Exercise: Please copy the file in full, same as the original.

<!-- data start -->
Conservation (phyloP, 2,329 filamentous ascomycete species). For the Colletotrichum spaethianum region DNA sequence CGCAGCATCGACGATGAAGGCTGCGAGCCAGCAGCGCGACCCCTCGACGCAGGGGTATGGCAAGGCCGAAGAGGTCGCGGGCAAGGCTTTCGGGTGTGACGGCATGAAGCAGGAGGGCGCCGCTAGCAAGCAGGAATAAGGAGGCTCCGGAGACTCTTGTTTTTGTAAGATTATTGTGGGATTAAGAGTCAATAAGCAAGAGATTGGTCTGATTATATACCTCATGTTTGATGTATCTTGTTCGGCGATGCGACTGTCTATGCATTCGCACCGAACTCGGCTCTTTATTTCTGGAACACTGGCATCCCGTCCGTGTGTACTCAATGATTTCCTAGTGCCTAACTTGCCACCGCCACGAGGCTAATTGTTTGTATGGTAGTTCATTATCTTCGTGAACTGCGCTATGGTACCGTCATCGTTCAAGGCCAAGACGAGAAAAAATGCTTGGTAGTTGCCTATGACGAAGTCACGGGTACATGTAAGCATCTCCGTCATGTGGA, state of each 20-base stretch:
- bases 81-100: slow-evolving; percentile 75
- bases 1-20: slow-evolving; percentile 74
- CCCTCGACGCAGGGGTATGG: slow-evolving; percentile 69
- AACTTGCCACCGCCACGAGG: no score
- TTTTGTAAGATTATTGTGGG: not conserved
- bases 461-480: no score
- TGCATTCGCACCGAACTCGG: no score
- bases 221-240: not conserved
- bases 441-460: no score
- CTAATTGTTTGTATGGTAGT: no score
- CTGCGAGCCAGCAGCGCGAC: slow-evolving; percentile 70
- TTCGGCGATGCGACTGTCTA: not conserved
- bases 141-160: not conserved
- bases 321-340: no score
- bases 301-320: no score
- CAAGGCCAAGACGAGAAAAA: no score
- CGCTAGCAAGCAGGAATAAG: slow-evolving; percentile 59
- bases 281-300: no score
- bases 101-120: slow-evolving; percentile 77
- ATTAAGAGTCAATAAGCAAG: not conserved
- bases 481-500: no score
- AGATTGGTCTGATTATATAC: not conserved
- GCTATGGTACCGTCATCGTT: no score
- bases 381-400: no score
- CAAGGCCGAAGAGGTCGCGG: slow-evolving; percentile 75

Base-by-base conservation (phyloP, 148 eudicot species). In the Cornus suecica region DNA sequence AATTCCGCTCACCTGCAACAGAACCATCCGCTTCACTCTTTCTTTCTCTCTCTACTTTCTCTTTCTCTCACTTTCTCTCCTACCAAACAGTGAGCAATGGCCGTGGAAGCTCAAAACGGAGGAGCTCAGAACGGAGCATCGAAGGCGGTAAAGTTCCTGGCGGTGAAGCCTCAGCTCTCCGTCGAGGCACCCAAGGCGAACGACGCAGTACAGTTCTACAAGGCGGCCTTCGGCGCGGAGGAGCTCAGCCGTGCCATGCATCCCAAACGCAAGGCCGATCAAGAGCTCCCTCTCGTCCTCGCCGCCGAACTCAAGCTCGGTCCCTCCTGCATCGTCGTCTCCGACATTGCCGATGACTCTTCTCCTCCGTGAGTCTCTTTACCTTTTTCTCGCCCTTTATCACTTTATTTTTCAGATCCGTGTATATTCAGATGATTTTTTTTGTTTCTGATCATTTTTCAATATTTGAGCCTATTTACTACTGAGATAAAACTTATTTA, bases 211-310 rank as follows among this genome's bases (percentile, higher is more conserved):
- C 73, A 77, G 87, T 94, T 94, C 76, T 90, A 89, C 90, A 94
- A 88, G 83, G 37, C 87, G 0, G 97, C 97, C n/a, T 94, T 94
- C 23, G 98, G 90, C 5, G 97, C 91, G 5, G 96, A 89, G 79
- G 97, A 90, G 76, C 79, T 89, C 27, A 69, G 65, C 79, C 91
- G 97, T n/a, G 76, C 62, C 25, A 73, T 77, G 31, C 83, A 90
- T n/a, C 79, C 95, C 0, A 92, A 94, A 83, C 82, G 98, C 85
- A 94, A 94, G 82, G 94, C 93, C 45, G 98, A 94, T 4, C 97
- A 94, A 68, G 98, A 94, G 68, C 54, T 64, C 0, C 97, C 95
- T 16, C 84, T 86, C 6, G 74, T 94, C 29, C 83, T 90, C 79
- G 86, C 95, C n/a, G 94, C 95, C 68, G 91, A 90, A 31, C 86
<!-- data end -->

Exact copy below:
Conservation (phyloP, 2,329 filamentous ascomycete species). For the Colletotrichum spaethianum region DNA sequence CGCAGCATCGACGATGAAGGCTGCGAGCCAGCAGCGCGACCCCTCGACGCAGGGGTATGGCAAGGCCGAAGAGGTCGCGGGCAAGGCTTTCGGGTGTGACGGCATGAAGCAGGAGGGCGCCGCTAGCAAGCAGGAATAAGGAGGCTCCGGAGACTCTTGTTTTTGTAAGATTATTGTGGGATTAAGAGTCAATAAGCAAGAGATTGGTCTGATTATATACCTCATGTTTGATGTATCTTGTTCGGCGATGCGACTGTCTATGCATTCGCACCGAACTCGGCTCTTTATTTCTGGAACACTGGCATCCCGTCCGTGTGTACTCAATGATTTCCTAGTGCCTAACTTGCCACCGCCACGAGGCTAATTGTTTGTATGGTAGTTCATTATCTTCGTGAACTGCGCTATGGTACCGTCATCGTTCAAGGCCAAGACGAGAAAAAATGCTTGGTAGTTGCCTATGACGAAGTCACGGGTACATGTAAGCATCTCCGTCATGTGGA, state of each 20-base stretch:
- bases 81-100: slow-evolving; percentile 75
- bases 1-20: slow-evolving; percentile 74
- CCCTCGACGCAGGGGTATGG: slow-evolving; percentile 69
- AACTTGCCACCGCCACGAGG: no score
- TTTTGTAAGATTATTGTGGG: not conserved
- bases 461-480: no score
- TGCATTCGCACCGAACTCGG: no score
- bases 221-240: not conserved
- bases 441-460: no score
- CTAATTGTTTGTATGGTAGT: no score
- CTGCGAGCCAGCAGCGCGAC: slow-evolving; percentile 70
- TTCGGCGATGCGACTGTCTA: not conserved
- bases 141-160: not conserved
- bases 321-340: no score
- bases 301-320: no score
- CAAGGCCAAGACGAGAAAAA: no score
- CGCTAGCAAGCAGGAATAAG: slow-evolving; percentile 59
- bases 281-300: no score
- bases 101-120: slow-evolving; percentile 77
- ATTAAGAGTCAATAAGCAAG: not conserved
- bases 481-500: no score
- AGATTGGTCTGATTATATAC: not conserved
- GCTATGGTACCGTCATCGTT: no score
- bases 381-400: no score
- CAAGGCCGAAGAGGTCGCGG: slow-evolving; percentile 75

Base-by-base conservation (phyloP, 148 eudicot species). In the Cornus suecica region DNA sequence AATTCCGCTCACCTGCAACAGAACCATCCGCTTCACTCTTTCTTTCTCTCTCTACTTTCTCTTTCTCTCACTTTCTCTCCTACCAAACAGTGAGCAATGGCCGTGGAAGCTCAAAACGGAGGAGCTCAGAACGGAGCATCGAAGGCGGTAAAGTTCCTGGCGGTGAAGCCTCAGCTCTCCGTCGAGGCACCCAAGGCGAACGACGCAGTACAGTTCTACAAGGCGGCCTTCGGCGCGGAGGAGCTCAGCCGTGCCATGCATCCCAAACGCAAGGCCGATCAAGAGCTCCCTCTCGTCCTCGCCGCCGAACTCAAGCTCGGTCCCTCCTGCATCGTCGTCTCCGACATTGCCGATGACTCTTCTCCTCCGTGAGTCTCTTTACCTTTTTCTCGCCCTTTATCACTTTATTTTTCAGATCCGTGTATATTCAGATGATTTTTTTTGTTTCTGATCATTTTTCAATATTTGAGCCTATTTACTACTGAGATAAAACTTATTTA, bases 211-310 rank as follows among this genome's bases (percentile, higher is more conserved):
- C 73, A 77, G 87, T 94, T 94, C 76, T 90, A 89, C 90, A 94
- A 88, G 83, G 37, C 87, G 0, G 97, C 97, C n/a, T 94, T 94
- C 23, G 98, G 90, C 5, G 97, C 91, G 5, G 96, A 89, G 79
- G 97, A 90, G 76, C 79, T 89, C 27, A 69, G 65, C 79, C 91
- G 97, T n/a, G 76, C 62, C 25, A 73, T 77, G 31, C 83, A 90
- T n/a, C 79, C 95, C 0, A 92, A 94, A 83, C 82, G 98, C 85
- A 94, A 94, G 82, G 94, C 93, C 45, G 98, A 94, T 4, C 97
- A 94, A 68, G 98, A 94, G 68, C 54, T 64, C 0, C 97, C 95
- T 16, C 84, T 86, C 6, G 74, T 94, C 29, C 83, T 90, C 79
- G 86, C 95, C n/a, G 94, C 95, C 68, G 91, A 90, A 31, C 86